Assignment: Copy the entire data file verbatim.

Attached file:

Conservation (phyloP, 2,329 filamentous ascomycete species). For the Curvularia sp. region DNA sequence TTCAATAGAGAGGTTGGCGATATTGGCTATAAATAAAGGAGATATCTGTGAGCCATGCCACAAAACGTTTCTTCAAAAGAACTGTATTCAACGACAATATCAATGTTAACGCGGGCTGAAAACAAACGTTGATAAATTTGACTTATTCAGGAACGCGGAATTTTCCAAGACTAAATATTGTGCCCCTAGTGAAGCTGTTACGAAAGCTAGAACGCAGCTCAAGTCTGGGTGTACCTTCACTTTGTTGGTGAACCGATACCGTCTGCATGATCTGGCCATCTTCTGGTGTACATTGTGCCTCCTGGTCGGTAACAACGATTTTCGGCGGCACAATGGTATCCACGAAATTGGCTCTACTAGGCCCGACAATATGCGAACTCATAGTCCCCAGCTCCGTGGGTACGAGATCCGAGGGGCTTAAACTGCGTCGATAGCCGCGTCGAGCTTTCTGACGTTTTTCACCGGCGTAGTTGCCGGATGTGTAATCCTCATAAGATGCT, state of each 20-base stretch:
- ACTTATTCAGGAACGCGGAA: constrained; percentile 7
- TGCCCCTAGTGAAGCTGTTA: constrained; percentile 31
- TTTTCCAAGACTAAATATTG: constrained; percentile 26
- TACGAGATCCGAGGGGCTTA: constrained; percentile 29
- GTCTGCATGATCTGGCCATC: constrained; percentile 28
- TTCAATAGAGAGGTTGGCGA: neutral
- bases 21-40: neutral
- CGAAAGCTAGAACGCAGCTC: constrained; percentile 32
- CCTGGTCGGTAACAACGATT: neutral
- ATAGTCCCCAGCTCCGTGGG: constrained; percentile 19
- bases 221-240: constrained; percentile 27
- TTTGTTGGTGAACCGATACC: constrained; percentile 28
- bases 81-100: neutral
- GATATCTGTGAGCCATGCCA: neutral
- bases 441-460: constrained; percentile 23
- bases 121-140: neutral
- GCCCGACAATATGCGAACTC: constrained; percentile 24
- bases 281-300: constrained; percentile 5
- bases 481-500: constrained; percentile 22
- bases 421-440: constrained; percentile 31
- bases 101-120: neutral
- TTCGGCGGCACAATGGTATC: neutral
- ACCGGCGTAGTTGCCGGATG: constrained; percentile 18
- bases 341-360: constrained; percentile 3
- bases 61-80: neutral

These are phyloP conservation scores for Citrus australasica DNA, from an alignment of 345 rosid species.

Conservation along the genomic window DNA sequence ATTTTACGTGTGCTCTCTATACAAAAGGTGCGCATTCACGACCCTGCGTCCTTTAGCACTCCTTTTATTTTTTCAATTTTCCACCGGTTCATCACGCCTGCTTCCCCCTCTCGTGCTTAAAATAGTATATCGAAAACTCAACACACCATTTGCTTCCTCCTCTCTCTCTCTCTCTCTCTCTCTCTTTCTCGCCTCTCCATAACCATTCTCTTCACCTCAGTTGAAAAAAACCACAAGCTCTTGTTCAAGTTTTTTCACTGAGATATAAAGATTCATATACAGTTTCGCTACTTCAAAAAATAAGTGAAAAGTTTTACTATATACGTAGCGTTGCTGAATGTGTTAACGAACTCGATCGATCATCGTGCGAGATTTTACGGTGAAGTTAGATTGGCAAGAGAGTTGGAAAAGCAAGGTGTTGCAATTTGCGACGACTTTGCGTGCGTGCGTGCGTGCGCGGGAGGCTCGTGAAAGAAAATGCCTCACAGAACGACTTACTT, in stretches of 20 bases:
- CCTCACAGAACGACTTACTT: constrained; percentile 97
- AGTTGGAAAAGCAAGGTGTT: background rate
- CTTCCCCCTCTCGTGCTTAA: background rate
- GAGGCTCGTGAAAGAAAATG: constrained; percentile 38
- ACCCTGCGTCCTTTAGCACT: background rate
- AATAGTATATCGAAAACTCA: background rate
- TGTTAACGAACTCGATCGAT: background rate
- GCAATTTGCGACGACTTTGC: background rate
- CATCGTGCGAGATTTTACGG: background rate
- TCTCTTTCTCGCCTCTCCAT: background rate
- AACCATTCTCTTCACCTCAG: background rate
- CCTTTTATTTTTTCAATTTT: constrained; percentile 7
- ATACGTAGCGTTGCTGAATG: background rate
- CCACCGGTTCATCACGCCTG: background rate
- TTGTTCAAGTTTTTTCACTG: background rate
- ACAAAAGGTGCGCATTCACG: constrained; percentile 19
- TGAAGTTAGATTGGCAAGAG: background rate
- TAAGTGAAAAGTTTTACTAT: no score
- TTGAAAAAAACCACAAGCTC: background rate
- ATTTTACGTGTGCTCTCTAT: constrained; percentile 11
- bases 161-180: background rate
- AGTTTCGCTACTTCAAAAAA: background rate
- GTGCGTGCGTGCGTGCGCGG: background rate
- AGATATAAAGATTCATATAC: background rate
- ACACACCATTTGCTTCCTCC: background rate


Conservation (phyloP, 2,329 filamentous ascomycete species). For the Curvularia sp. region DNA sequence TTCAATAGAGAGGTTGGCGATATTGGCTATAAATAAAGGAGATATCTGTGAGCCATGCCACAAAACGTTTCTTCAAAAGAACTGTATTCAACGACAATATCAATGTTAACGCGGGCTGAAAACAAACGTTGATAAATTTGACTTATTCAGGAACGCGGAATTTTCCAAGACTAAATATTGTGCCCCTAGTGAAGCTGTTACGAAAGCTAGAACGCAGCTCAAGTCTGGGTGTACCTTCACTTTGTTGGTGAACCGATACCGTCTGCATGATCTGGCCATCTTCTGGTGTACATTGTGCCTCCTGGTCGGTAACAACGATTTTCGGCGGCACAATGGTATCCACGAAATTGGCTCTACTAGGCCCGACAATATGCGAACTCATAGTCCCCAGCTCCGTGGGTACGAGATCCGAGGGGCTTAAACTGCGTCGATAGCCGCGTCGAGCTTTCTGACGTTTTTCACCGGCGTAGTTGCCGGATGTGTAATCCTCATAAGATGCT, state of each 20-base stretch:
- ACTTATTCAGGAACGCGGAA: constrained; percentile 7
- TGCCCCTAGTGAAGCTGTTA: constrained; percentile 31
- TTTTCCAAGACTAAATATTG: constrained; percentile 26
- TACGAGATCCGAGGGGCTTA: constrained; percentile 29
- GTCTGCATGATCTGGCCATC: constrained; percentile 28
- TTCAATAGAGAGGTTGGCGA: neutral
- bases 21-40: neutral
- CGAAAGCTAGAACGCAGCTC: constrained; percentile 32
- CCTGGTCGGTAACAACGATT: neutral
- ATAGTCCCCAGCTCCGTGGG: constrained; percentile 19
- bases 221-240: constrained; percentile 27
- TTTGTTGGTGAACCGATACC: constrained; percentile 28
- bases 81-100: neutral
- GATATCTGTGAGCCATGCCA: neutral
- bases 441-460: constrained; percentile 23
- bases 121-140: neutral
- GCCCGACAATATGCGAACTC: constrained; percentile 24
- bases 281-300: constrained; percentile 5
- bases 481-500: constrained; percentile 22
- bases 421-440: constrained; percentile 31
- bases 101-120: neutral
- TTCGGCGGCACAATGGTATC: neutral
- ACCGGCGTAGTTGCCGGATG: constrained; percentile 18
- bases 341-360: constrained; percentile 3
- bases 61-80: neutral

These are phyloP conservation scores for Citrus australasica DNA, from an alignment of 345 rosid species.

Conservation along the genomic window DNA sequence ATTTTACGTGTGCTCTCTATACAAAAGGTGCGCATTCACGACCCTGCGTCCTTTAGCACTCCTTTTATTTTTTCAATTTTCCACCGGTTCATCACGCCTGCTTCCCCCTCTCGTGCTTAAAATAGTATATCGAAAACTCAACACACCATTTGCTTCCTCCTCTCTCTCTCTCTCTCTCTCTCTCTTTCTCGCCTCTCCATAACCATTCTCTTCACCTCAGTTGAAAAAAACCACAAGCTCTTGTTCAAGTTTTTTCACTGAGATATAAAGATTCATATACAGTTTCGCTACTTCAAAAAATAAGTGAAAAGTTTTACTATATACGTAGCGTTGCTGAATGTGTTAACGAACTCGATCGATCATCGTGCGAGATTTTACGGTGAAGTTAGATTGGCAAGAGAGTTGGAAAAGCAAGGTGTTGCAATTTGCGACGACTTTGCGTGCGTGCGTGCGTGCGCGGGAGGCTCGTGAAAGAAAATGCCTCACAGAACGACTTACTT, in stretches of 20 bases:
- CCTCACAGAACGACTTACTT: constrained; percentile 97
- AGTTGGAAAAGCAAGGTGTT: background rate
- CTTCCCCCTCTCGTGCTTAA: background rate
- GAGGCTCGTGAAAGAAAATG: constrained; percentile 38
- ACCCTGCGTCCTTTAGCACT: background rate
- AATAGTATATCGAAAACTCA: background rate
- TGTTAACGAACTCGATCGAT: background rate
- GCAATTTGCGACGACTTTGC: background rate
- CATCGTGCGAGATTTTACGG: background rate
- TCTCTTTCTCGCCTCTCCAT: background rate
- AACCATTCTCTTCACCTCAG: background rate
- CCTTTTATTTTTTCAATTTT: constrained; percentile 7
- ATACGTAGCGTTGCTGAATG: background rate
- CCACCGGTTCATCACGCCTG: background rate
- TTGTTCAAGTTTTTTCACTG: background rate
- ACAAAAGGTGCGCATTCACG: constrained; percentile 19
- TGAAGTTAGATTGGCAAGAG: background rate
- TAAGTGAAAAGTTTTACTAT: no score
- TTGAAAAAAACCACAAGCTC: background rate
- ATTTTACGTGTGCTCTCTAT: constrained; percentile 11
- bases 161-180: background rate
- AGTTTCGCTACTTCAAAAAA: background rate
- GTGCGTGCGTGCGTGCGCGG: background rate
- AGATATAAAGATTCATATAC: background rate
- ACACACCATTTGCTTCCTCC: background rate